FINANCIAL CONDITION, LIQUIDITY AND SOURCES OF CAPITAL
 
The Company remained in a strong, liquid position at March 31, 2006. Current ratios were 2.59 and 2.91 at March 31, 2006 and March 31, 2005, respectively. Working capital was $29,167,810 at March 31, 2006 and $28,539,243 at March 31, 2005.
 
During the year ended March 31, 2006, the Company maintained assets and liabilities at levels it believed were commensurate with operations. Cash, accounts receivable, inventories and accounts payable increased. These increases were related primarily to the ordinary course of business of the Company. The Company expects to continue to monitor, evaluate and manage balance sheet components depending on changes in market conditions and the Company’s operations.
 
In December 2004, the Company purchased 624,207 shares of the common stock of the Company from Mr. Harold Friedman for approximately $4.434 per share or a total of $2,767,734. Effective as of December 31, 2004, Mr. H. Friedman resigned as Vice Chairman of the Board and retired as a full-time employee of the Company.
 
In February 2006, the Company purchased 551,248 shares of the common stock of the Company from Mr. Jack Friedman for approximately $4.911 per share or a total of $2,707,179. Effective as of February 8, 2006, Mr. J. Friedman retired as Chairman of the Board and Chief Executive Officer and as an employee of the Company.
 
During the year ended March 31, 2006, the Company purchased approximately $1,963,000 in fixed assets. These assets were related primarily to improvements to the small diameter pipe mill which began operation at Lone Star, Texas in April 2004 and land and equipment associated with the new coil operation to be located in Decatur, Alabama. In connection with this planned new operation, in fiscal 2007 the Company intends to phase out its coil processing operations at Lone Star, Texas. At the Decatur site, the Company intends to construct a coil processing facility using in part assets currently used at its Lone Star facility. The Company expects that the Decatur processing facility will initially operate a hot roll steel temper mill and a hot roll steel cut-to-length and leveling line. The Company expects that the Decatur facility will commence operations in fiscal 2008. In addition to the funds to be used to purchase the real property in Alabama, the Company’s Board of Directors has authorized up to an additional $16 million to be used for capital expenditures and working capital related to the acquisition improvement of the Decatur facility.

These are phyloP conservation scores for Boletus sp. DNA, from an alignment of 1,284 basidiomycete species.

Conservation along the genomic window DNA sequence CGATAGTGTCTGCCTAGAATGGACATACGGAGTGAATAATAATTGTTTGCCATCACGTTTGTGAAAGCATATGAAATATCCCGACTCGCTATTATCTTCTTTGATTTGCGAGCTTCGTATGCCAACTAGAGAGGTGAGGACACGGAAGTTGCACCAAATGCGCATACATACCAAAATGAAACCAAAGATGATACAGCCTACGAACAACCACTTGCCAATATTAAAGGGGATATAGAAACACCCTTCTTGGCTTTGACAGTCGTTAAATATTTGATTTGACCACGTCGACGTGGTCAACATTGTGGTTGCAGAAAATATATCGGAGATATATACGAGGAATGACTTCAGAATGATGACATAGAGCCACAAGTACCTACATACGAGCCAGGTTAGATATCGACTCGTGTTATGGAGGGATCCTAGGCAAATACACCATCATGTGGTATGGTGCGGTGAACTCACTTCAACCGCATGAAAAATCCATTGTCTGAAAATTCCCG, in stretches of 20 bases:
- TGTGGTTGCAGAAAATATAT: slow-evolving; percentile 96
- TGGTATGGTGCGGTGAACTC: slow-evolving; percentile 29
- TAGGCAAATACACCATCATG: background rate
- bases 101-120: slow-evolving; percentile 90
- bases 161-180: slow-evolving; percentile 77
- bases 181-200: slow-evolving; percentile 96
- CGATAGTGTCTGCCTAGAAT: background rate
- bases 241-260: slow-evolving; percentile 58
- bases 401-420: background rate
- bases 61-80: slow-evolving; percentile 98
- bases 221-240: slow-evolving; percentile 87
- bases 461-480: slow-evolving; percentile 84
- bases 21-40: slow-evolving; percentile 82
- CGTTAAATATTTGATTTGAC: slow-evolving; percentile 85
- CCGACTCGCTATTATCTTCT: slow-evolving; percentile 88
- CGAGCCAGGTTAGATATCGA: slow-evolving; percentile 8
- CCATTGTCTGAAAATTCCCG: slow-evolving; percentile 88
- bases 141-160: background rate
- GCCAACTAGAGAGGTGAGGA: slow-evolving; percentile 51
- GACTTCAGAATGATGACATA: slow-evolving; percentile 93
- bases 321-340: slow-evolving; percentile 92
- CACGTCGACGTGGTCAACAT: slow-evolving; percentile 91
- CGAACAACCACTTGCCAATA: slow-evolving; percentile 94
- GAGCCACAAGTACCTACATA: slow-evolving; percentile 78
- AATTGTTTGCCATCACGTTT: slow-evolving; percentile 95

The Company has entered into an earnest money contract for the sale of the real property owned by the Company in Houston, Texas. The closing is subject to standard conditions, including inspections and feasibility studies. The Company anticipates closing on the sale in August 2006. Following the closing, the Company plans to lease the office building located on the Houston property and to maintain its corporate office at such location.
 
The Company has a credit arrangement with a bank which provides for a revolving line of credit facility (the “revolving facility”). Pursuant to the revolving facility, which expires April 1, 2008, the Company may


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FRIEDMAN INDUSTRIES, INCORPORATED

FINANCIAL CONDITION, LIQUIDITY AND SOURCES OF CAPITAL (continued)
 
borrow up to $6 million at an interest rate of the bank’s prime rate or 1.5% over LIBOR. The Company uses the revolving facility to support cash flow and borrows and repays funds as working capital is required. At March 31, 2006 and 2005, the Company had no borrowings outstanding under the revolving facility. The Company has in the past and may in the future borrow funds on a term basis to build or improve facilities. The Company currently has no plans to borrow funds on a term basis.
 
Notwithstanding the current market conditions, the Company believes that its cash flow from operations and borrowing capability under its revolving line of credit facility are adequate to fund its expected cash requirements for the next 24 months.
 
OFF-BALANCE SHEET ARRANGEMENTS
 
The Company has no off-balance sheet arrangements.
 
CONTRACTUAL OBLIGATIONS
 
                                         
    Payment Due by Period  
          Less Than
    1-3
    3-5
    More Than
 
Contractual Obligations
  Total     1 Year     Years     Years     5 Years  
 
Long-term debt obligations
  $     $                    
Capital lease obligations
                             
Operating lease obligations
    56,800       27,264     $ 27,264     $ 2,272        
                                         
Total
  $ 56,800     $ 27,264     $ 27,264     $ 2,272        
                                         
 
INFLATION
 
During fiscal 2006, the Company believes that the general level of inflation had little effect on its operations.
 
CRITICAL ACCOUNTING POLICIES